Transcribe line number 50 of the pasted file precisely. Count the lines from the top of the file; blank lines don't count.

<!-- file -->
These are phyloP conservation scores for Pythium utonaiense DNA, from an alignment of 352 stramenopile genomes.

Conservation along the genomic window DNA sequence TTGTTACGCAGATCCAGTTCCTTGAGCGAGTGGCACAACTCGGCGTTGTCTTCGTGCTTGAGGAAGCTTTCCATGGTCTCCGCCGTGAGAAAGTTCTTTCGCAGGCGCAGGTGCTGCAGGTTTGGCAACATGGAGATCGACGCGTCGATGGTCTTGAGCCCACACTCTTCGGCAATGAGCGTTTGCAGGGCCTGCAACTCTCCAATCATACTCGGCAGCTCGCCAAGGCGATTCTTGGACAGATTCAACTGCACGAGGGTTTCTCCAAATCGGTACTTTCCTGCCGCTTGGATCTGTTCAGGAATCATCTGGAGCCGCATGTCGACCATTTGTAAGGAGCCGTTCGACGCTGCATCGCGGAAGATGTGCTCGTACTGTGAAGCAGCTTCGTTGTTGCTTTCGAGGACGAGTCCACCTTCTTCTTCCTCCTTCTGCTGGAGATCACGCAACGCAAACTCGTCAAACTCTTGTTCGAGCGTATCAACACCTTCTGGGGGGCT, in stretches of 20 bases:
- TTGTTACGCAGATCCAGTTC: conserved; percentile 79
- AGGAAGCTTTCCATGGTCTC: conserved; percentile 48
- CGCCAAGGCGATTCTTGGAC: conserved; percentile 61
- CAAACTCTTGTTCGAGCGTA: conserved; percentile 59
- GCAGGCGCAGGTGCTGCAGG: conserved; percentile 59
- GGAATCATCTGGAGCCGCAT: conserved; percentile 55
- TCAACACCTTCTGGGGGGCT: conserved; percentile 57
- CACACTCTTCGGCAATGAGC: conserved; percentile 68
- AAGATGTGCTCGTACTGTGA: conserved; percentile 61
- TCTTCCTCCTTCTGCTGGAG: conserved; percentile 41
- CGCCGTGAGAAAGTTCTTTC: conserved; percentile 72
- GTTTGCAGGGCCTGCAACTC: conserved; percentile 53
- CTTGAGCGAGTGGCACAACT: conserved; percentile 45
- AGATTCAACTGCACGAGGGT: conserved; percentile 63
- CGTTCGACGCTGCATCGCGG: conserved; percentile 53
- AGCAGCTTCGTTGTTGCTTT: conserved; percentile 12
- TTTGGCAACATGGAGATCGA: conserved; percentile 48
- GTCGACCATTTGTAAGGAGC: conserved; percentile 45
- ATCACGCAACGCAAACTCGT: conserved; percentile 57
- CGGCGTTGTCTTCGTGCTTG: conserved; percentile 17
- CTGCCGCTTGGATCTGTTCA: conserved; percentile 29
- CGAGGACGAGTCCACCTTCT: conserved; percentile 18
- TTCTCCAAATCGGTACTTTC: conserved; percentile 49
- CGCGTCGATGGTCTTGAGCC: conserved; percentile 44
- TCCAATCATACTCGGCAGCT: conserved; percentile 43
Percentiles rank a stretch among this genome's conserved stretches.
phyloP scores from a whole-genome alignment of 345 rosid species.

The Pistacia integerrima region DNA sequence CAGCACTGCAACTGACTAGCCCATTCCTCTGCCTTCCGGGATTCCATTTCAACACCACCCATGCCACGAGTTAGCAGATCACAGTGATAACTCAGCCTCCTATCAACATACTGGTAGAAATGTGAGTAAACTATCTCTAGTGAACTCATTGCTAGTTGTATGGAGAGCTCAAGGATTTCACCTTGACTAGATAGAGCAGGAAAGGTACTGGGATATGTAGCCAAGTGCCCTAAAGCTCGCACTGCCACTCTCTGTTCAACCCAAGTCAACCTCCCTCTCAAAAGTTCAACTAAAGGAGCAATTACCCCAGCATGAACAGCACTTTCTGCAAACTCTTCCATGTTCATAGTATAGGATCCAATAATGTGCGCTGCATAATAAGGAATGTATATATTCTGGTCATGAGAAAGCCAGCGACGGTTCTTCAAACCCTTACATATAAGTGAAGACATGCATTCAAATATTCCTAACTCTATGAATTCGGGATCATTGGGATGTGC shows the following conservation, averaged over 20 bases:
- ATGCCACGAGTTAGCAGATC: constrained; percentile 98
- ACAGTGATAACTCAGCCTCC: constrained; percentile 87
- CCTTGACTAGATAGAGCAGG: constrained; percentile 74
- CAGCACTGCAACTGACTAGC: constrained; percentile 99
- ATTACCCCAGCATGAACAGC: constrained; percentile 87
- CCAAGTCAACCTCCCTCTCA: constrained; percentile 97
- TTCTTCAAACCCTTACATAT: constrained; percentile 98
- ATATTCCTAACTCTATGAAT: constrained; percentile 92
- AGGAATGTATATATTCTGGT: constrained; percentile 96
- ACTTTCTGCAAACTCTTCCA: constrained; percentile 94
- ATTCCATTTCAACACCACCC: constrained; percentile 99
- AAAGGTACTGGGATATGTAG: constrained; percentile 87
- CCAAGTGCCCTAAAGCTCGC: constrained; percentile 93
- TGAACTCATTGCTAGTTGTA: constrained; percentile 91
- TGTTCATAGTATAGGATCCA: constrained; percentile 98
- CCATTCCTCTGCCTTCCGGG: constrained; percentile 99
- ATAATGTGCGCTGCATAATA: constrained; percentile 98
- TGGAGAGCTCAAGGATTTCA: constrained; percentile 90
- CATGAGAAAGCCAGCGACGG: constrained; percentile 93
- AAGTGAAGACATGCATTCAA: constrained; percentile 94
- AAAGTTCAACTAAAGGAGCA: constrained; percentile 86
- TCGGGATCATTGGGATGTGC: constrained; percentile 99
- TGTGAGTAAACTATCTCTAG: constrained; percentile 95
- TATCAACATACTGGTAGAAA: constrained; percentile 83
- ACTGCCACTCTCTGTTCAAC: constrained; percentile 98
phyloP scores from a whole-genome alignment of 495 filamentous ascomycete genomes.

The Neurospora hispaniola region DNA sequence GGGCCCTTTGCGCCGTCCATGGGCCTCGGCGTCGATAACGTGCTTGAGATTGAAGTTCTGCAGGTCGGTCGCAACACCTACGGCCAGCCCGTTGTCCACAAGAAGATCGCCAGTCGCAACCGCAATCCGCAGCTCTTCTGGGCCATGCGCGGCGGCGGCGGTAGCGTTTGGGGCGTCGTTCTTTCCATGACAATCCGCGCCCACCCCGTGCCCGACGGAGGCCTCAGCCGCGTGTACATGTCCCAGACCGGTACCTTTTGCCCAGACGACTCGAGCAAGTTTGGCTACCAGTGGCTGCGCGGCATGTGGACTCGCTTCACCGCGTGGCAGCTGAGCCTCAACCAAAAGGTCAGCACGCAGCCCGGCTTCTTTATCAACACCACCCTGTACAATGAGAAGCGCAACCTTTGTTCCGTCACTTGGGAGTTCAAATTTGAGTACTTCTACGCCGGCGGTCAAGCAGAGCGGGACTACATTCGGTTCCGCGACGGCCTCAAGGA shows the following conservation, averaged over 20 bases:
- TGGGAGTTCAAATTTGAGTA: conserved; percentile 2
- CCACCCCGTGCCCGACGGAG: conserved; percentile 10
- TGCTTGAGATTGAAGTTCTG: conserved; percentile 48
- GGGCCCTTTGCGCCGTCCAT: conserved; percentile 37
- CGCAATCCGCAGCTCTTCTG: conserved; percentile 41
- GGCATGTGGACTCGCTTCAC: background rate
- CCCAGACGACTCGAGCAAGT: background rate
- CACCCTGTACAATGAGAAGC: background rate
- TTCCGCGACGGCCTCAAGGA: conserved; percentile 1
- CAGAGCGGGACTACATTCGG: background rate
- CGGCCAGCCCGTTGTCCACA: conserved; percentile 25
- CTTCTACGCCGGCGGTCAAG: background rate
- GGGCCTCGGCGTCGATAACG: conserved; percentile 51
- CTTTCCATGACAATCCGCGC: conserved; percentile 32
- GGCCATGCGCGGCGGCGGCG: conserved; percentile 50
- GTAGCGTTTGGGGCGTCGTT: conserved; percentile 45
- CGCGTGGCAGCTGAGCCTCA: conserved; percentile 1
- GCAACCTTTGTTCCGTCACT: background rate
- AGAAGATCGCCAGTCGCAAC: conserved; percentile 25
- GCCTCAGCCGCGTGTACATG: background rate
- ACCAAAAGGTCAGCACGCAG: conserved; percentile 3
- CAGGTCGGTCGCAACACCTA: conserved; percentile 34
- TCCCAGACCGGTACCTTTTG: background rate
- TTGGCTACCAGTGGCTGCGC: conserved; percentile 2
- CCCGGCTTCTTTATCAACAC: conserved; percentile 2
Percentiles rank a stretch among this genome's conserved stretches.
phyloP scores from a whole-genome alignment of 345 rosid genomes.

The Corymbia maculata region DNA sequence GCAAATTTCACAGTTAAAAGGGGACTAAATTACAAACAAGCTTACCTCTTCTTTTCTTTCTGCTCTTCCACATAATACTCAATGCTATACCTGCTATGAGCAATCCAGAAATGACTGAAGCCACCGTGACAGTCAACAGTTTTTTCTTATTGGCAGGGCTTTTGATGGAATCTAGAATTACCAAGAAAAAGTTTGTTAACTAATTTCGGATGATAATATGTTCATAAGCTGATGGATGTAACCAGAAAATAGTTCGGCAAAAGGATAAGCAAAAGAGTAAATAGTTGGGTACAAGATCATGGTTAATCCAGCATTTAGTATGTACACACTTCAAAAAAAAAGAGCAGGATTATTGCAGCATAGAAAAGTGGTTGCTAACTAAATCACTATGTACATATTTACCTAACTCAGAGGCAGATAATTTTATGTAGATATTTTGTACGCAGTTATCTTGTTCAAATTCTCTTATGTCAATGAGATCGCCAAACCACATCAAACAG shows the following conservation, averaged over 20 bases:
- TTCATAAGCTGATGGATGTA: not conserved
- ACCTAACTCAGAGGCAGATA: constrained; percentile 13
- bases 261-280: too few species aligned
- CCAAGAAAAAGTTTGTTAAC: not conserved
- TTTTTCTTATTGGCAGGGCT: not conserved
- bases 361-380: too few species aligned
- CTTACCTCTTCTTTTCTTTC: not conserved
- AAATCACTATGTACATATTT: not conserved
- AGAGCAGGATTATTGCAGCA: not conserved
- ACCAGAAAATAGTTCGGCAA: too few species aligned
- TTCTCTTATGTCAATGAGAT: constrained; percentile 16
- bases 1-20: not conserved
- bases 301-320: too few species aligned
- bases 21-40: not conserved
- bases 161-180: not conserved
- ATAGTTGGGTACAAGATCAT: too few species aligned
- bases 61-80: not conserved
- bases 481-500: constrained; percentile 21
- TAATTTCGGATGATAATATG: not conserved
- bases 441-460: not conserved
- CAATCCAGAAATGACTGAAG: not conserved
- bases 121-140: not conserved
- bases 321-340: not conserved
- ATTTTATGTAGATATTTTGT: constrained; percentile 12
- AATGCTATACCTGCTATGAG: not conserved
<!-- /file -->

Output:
- AAGTGAAGACATGCATTCAA: constrained; percentile 94